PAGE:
Hello again, colleagues!
Alcohol use disorder (AUD) is a disease that affects one in seven people. 1 And while treatment options exist, more of them, with more efficacy, are needed. Prazosin has been studied for treatment of nightmares in PTSD and for alcohol use disorder (AUD), two conditions with frequent overlap. The results for alcohol use have been mixed. This paper makes a strong case that the presence of low-level alcohol withdrawal predicts the effectiveness of prazosin in AUD. This may help to untangle the inconsistencies in the existing body of evidence, and reinvigorate the quest to take advantage of alpha blockade in AUD treatment.
While it’s not time to offer clinical guidance based on this study, the effect of 16mg/day of prazosin found here draws attention. With prazosin, there was a 50% reduction in drinking days (OR 0.5 P<0.01) and 76% reduction in heavy drinking days (OR 0.23, p <0.0004) among people with mild alcohol withdrawal symptoms, while no effect of prazosin was seen in people with fewer or no alcohol withdrawal symptoms. Could it be that we’ve had a highly effective option in our midst but we didn’t know who to use with? Maybe. It’s worth thinking about the findings here as we reabsorb prior- and look to future- research, including one just out on prazosin and alcohol use in active duty soldiers (referenced below for eager readers2). I hope this un-patented medication that shows promise for a subset of people with AUD can find its way into quality studies that further elucidate its role.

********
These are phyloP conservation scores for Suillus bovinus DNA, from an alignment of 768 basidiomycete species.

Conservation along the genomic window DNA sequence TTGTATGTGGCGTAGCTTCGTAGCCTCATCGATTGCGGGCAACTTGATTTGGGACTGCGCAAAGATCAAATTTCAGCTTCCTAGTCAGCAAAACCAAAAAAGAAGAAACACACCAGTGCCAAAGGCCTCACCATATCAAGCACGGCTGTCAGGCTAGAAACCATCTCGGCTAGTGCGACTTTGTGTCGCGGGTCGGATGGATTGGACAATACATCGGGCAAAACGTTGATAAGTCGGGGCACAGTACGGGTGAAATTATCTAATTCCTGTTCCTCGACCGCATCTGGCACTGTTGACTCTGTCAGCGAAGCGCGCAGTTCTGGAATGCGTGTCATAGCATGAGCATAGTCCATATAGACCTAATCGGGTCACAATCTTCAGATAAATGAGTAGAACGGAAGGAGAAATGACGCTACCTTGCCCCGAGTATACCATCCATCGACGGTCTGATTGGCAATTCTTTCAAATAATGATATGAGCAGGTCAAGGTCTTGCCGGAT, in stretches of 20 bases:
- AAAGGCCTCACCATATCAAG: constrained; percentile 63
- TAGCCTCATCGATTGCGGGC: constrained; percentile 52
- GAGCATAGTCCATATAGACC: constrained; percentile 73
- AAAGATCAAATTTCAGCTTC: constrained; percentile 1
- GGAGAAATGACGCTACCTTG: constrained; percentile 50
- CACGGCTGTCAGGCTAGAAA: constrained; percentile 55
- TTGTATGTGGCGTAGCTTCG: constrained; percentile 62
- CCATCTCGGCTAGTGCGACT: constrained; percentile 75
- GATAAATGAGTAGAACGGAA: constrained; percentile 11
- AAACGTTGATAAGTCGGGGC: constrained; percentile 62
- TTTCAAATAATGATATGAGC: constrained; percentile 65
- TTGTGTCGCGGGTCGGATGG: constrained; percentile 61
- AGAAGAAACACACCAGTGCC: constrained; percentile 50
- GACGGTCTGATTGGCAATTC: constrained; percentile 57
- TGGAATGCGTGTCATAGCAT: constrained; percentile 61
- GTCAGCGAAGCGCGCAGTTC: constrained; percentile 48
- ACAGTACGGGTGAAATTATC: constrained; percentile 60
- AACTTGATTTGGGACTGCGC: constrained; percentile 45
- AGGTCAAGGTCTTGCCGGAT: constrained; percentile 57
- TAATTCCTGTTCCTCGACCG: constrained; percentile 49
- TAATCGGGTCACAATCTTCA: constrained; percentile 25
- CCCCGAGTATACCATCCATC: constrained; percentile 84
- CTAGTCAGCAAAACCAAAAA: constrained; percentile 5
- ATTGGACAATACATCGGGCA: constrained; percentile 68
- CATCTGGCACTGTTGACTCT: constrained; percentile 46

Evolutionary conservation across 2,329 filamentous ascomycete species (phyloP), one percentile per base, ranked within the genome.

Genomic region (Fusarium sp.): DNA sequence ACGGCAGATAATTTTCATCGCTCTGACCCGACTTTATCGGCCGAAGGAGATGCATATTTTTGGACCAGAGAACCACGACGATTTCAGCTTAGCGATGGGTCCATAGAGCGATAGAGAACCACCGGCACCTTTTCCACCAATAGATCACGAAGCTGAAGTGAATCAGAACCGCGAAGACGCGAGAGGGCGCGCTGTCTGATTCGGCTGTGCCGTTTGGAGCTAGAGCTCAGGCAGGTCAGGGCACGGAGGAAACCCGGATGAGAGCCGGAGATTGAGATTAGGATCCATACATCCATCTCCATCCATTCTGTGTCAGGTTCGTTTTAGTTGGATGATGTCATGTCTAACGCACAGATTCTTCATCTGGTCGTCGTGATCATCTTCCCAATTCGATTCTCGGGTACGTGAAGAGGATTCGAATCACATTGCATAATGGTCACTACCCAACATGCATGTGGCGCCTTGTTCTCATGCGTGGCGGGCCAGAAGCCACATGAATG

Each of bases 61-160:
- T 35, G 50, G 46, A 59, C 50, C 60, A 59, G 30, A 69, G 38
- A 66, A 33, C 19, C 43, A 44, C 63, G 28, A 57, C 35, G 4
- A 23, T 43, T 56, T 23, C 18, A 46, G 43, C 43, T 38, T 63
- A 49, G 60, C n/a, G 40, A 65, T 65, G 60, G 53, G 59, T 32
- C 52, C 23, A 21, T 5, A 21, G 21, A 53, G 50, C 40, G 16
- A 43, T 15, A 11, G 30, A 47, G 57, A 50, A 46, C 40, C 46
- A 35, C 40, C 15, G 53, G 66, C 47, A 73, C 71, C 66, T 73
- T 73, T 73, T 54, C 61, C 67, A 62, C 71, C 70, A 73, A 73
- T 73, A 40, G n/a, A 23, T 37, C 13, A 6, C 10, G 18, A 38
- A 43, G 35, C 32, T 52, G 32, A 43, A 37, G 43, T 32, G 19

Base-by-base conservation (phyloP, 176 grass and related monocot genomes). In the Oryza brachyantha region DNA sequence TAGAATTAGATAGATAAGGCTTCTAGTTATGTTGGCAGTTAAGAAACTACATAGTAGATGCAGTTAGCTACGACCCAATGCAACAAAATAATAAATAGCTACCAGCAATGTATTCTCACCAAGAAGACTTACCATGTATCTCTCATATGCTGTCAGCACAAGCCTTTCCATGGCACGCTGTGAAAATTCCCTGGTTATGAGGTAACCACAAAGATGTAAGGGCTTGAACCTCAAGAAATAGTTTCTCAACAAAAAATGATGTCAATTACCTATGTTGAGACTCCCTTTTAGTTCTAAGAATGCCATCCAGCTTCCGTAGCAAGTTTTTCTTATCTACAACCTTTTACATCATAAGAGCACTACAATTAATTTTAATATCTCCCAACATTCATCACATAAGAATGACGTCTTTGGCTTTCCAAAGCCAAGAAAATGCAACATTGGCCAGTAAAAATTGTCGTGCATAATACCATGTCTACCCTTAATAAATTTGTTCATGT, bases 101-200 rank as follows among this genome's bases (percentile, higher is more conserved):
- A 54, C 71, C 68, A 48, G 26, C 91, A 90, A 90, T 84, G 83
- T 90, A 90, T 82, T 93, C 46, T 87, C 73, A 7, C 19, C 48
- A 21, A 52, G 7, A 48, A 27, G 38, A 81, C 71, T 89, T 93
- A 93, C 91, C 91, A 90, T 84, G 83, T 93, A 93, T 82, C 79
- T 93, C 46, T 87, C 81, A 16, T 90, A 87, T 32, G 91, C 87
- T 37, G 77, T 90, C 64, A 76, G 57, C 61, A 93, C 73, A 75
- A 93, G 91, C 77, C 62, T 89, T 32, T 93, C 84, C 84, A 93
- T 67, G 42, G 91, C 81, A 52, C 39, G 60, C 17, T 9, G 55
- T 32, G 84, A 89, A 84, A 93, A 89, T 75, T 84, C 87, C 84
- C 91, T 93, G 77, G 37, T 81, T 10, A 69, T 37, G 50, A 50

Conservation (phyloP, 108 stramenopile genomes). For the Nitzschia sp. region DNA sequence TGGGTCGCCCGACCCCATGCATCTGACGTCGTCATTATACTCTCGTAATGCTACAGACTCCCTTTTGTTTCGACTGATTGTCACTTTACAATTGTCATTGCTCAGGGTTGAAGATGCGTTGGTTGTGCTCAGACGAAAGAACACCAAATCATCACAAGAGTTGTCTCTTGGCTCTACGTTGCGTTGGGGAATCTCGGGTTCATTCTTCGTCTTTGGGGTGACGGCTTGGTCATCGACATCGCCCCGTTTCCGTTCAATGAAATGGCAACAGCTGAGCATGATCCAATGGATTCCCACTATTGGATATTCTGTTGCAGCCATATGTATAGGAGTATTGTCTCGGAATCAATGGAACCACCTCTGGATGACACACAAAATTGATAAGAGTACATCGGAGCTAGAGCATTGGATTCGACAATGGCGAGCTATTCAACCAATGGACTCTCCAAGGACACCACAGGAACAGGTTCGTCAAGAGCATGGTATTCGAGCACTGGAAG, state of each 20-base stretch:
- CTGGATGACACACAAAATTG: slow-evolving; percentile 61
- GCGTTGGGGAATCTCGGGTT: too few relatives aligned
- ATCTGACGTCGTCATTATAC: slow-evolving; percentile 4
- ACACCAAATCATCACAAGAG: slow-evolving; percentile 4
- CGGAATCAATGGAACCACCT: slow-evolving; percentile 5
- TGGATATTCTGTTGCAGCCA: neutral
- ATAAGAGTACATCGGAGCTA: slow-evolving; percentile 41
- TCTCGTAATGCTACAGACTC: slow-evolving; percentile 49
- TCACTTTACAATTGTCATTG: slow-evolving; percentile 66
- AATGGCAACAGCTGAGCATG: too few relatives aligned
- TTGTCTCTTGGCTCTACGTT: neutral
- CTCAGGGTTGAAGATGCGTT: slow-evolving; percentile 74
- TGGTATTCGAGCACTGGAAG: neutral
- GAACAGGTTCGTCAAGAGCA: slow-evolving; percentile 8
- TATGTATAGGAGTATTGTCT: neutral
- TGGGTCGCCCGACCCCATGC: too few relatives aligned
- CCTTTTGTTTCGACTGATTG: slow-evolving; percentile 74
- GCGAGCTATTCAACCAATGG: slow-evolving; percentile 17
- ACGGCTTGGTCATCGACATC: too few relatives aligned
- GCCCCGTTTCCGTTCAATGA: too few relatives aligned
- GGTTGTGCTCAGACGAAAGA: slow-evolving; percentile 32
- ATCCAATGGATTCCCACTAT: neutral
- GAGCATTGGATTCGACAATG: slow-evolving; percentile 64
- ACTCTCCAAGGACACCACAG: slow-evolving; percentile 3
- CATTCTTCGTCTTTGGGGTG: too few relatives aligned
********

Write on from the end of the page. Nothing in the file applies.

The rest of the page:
Thank you for reading,
Andrea Truncali, MD MPH